Arching over many extant Egyptian papyruses, carvings, and other media, this symbol must have been very important to the scribes and priestly caste of ancient Egypt. As presented in color it is a disk the same shade of red as was used for portraying male skin, with two uncolored, purple, or blue many-feathered wings spread wide to each of its sides. Where the disk meets the wing, a uraeus, the symbolically important cobra in striking position, is often affixed on each side. It is always presented grandly on the medium in question, overscoring either the entire piece or the central text area or illustration.

Sun worship could be considered the basis of most eras of the Egyptian state religion, with a different god and mythos for all of the sun's positions: Akhet / Harmakhet, god of the horizon and rising sun; Khepri, the scarab representing morning; Khnum, the ram-headed god of evening; and of course Ra and Amun-Ra, and later Horus, the sun's disk in its full glory in the midday sky. Thus, the winged sun is a representation of Horus, and its wings are the wings of the falcon, Horus's animal representation, keeping his disk aloft in its journey across the sky. This is the easy answer, and the explanation that has been used in Egyptology by default.

Of course, there is more to it than this. The Egyptians were highly conscious of what was above them, their flat desert plains and dry air making an environment perfect for watching the sky. At different points in their 2500+ years of history they understood the movements of four of the planets, used Sirius's position in the sky to keep track of passing years, and could use Polaris to orient their pyramids perfectly with the four compass points. All of this has made it extremely confusing that there isn't a single mention of a solar eclipse in their almanacs, a single depiction of such a rare and awesome event occurring in the sky. Unless there is one, an illustration not recognized until fairly recently even after hundreds of years of research into Egyptian history: the winged sun symbol itself.

The sun, radiant reaction of nuclear fusion that it is, projects a corona of burning gas and plasma out into the space surrounding it at all times. Ordinarily, we can't see any of this corona because it is hidden in the blue sky, lost in the glare of the bright sphere that generates it. During a solar eclipse, however, the moon occults the sun itself, leaving the corona clearly visible around it in the darkened sky. Now, because the sun is rotating, gas tends to jet out around its circumference more than it does at the axis of rotation due to centripetal force. Upon a solar eclipse, this lighter part of the corona also is visible, as wide, vivid flares to either side of the black disk of the moon -- as the wings of the falcon sun, gliding still and graceful across the heavens.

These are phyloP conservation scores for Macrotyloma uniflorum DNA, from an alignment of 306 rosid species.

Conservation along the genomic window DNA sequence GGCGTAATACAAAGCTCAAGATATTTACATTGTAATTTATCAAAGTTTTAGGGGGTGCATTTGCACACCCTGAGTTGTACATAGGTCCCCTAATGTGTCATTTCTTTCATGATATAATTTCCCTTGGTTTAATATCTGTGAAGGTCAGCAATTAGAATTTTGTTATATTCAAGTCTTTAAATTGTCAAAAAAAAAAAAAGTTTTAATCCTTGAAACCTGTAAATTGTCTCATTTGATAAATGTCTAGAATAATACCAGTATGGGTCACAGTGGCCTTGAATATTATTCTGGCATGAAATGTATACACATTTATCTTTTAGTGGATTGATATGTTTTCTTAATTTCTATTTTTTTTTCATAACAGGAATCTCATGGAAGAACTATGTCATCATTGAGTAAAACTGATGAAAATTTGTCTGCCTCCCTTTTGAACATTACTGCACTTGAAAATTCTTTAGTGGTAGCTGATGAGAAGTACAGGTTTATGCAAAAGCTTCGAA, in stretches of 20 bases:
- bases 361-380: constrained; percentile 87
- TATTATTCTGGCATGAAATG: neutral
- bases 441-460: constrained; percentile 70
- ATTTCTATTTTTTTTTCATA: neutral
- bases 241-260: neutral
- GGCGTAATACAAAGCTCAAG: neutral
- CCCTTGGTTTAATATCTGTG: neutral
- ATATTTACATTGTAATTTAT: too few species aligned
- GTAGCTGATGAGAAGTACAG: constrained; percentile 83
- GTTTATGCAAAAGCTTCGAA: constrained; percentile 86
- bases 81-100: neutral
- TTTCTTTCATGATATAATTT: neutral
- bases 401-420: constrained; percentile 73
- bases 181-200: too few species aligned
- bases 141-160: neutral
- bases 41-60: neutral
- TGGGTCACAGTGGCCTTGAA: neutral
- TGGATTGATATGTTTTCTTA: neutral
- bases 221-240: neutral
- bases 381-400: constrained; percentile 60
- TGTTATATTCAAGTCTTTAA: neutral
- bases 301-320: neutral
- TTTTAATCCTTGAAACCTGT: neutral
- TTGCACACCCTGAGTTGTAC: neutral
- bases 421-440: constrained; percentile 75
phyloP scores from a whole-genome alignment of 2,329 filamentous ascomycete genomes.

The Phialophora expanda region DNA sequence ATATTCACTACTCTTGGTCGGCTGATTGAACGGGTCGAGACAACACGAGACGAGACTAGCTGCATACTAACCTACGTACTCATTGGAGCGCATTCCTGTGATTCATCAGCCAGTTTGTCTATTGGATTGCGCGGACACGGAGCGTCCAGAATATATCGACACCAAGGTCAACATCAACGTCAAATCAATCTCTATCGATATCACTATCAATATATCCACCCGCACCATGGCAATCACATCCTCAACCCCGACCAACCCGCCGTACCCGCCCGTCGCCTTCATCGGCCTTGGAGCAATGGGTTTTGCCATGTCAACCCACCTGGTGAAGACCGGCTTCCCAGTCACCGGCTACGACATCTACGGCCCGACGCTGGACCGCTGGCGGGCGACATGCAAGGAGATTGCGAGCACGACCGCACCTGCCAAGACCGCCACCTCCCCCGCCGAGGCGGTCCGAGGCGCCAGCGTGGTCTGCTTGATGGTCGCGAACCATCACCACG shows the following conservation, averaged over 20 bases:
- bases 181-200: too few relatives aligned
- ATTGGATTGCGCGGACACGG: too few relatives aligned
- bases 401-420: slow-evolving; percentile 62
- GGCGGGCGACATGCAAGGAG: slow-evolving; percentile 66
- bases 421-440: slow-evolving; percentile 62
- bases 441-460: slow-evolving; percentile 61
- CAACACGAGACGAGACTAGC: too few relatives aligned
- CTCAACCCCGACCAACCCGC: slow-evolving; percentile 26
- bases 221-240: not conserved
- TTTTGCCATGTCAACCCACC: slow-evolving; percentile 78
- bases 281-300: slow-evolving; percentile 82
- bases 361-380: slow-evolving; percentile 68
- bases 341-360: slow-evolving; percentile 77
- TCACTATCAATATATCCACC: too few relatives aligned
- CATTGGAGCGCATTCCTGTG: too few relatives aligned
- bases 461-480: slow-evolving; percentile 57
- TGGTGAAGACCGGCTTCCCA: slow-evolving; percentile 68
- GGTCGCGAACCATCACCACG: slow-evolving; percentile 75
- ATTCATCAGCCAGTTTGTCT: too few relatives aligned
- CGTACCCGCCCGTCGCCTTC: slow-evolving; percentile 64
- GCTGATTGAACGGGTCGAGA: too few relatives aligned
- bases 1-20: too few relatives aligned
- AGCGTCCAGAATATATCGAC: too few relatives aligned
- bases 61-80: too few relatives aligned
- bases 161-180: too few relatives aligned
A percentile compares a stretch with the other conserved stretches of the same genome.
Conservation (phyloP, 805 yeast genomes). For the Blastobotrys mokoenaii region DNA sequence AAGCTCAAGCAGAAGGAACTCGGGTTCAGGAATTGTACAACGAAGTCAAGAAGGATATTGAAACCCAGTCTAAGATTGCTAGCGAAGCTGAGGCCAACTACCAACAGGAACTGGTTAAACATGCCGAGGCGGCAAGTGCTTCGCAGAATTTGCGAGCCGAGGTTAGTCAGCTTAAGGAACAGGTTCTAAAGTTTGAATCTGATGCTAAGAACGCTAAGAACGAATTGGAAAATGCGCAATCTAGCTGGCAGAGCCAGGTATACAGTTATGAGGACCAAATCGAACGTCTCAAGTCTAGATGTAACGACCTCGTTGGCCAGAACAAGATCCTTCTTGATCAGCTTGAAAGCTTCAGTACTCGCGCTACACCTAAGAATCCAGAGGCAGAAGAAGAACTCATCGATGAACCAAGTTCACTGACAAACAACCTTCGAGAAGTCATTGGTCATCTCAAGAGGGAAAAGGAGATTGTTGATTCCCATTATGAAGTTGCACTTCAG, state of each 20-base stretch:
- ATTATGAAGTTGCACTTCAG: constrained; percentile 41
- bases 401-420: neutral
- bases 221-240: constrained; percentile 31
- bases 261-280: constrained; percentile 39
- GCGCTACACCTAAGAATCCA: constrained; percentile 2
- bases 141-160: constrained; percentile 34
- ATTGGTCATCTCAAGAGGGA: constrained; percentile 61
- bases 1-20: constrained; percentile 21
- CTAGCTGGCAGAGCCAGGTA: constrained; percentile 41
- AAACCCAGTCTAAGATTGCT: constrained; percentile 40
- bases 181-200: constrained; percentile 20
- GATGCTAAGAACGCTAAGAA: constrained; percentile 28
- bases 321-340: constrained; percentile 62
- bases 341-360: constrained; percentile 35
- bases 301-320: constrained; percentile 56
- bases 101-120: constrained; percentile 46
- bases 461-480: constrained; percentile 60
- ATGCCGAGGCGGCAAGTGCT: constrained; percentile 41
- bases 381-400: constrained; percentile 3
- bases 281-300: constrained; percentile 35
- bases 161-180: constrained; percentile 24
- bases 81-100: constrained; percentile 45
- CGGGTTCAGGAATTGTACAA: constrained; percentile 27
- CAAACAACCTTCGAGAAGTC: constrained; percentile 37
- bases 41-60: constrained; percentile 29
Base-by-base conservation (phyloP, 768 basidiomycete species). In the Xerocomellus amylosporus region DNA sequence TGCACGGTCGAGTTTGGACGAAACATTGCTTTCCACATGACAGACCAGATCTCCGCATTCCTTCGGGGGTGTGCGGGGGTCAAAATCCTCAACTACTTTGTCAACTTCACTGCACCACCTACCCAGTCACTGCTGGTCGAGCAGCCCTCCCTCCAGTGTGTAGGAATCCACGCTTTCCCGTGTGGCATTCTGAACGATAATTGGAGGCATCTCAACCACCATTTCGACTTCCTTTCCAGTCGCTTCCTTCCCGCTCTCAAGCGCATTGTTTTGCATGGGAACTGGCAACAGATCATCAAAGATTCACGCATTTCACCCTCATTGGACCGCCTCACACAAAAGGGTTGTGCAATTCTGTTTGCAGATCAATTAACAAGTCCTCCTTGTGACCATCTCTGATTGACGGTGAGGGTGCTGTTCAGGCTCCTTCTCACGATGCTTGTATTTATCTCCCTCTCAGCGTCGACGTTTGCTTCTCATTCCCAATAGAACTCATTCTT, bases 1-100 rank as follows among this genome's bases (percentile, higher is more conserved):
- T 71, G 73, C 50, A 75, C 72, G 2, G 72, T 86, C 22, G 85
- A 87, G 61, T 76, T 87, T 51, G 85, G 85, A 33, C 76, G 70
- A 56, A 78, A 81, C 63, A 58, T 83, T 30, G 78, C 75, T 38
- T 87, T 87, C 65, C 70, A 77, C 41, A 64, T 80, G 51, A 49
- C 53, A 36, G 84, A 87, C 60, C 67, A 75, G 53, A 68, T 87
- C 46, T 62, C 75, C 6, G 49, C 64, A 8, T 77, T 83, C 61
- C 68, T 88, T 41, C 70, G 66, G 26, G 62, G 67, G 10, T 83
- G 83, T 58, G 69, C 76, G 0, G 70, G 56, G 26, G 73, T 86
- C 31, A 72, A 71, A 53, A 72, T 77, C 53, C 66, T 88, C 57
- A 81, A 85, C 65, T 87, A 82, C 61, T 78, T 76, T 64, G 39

Egyptian myth backs this interpretation up, too, if you allow for a bit of Stephensonesque conjecture as you read it. At one point early on in the gods' lives, Osiris was god of the land and vegetation. Seth, god of darkness balancing light, god of change, and in this case god of evil, murdered him, and spread his parts throughout Egypt. Some time later, the parts of Osiris's body were reunited and burned, bringing his spirit back into the pantheon of the gods, now as the god of the underworld, and meanwhile impregnating Isis with Horus, aforementioned god of the sun. More time passes, and Horus finds himself in the position of avenging Osiris by doing battle with Seth. He calls upon the moon god Thoth, whose magic turns Horus into a special sun with outstretched wings and the goddesses Nekhbet and Uazet transformed into uraeus at his side -- or in other words, the moon eclipses the sun, showing its corona and diamond ring effect sparkles at its sides. Seth, darkness, is defeated by Horus, the sun, just as by definition some daylight remains after a solar eclipse.

Interestingly, this triumphant winged sun appears other in other cultures that took part in nascent civilization. The Assyrians portrayed their main deity, the sun god Asshur, as an eagle with spread wings and drawn bow. The Babylonians had Marduk, again the sun god, again the slayer of chaos as represented by Tiamat, and again an archer in a sun with outstretched wings. Even the Hebrew God, Lord of Hosts, is sometimes spoken of with wings, as in Ruth 2:12, Psalm 17:8, and the compelling Malachi 4:2, which begins "But unto you that fear my name shall the Sun of righteousness arise with healing in his wings ..."

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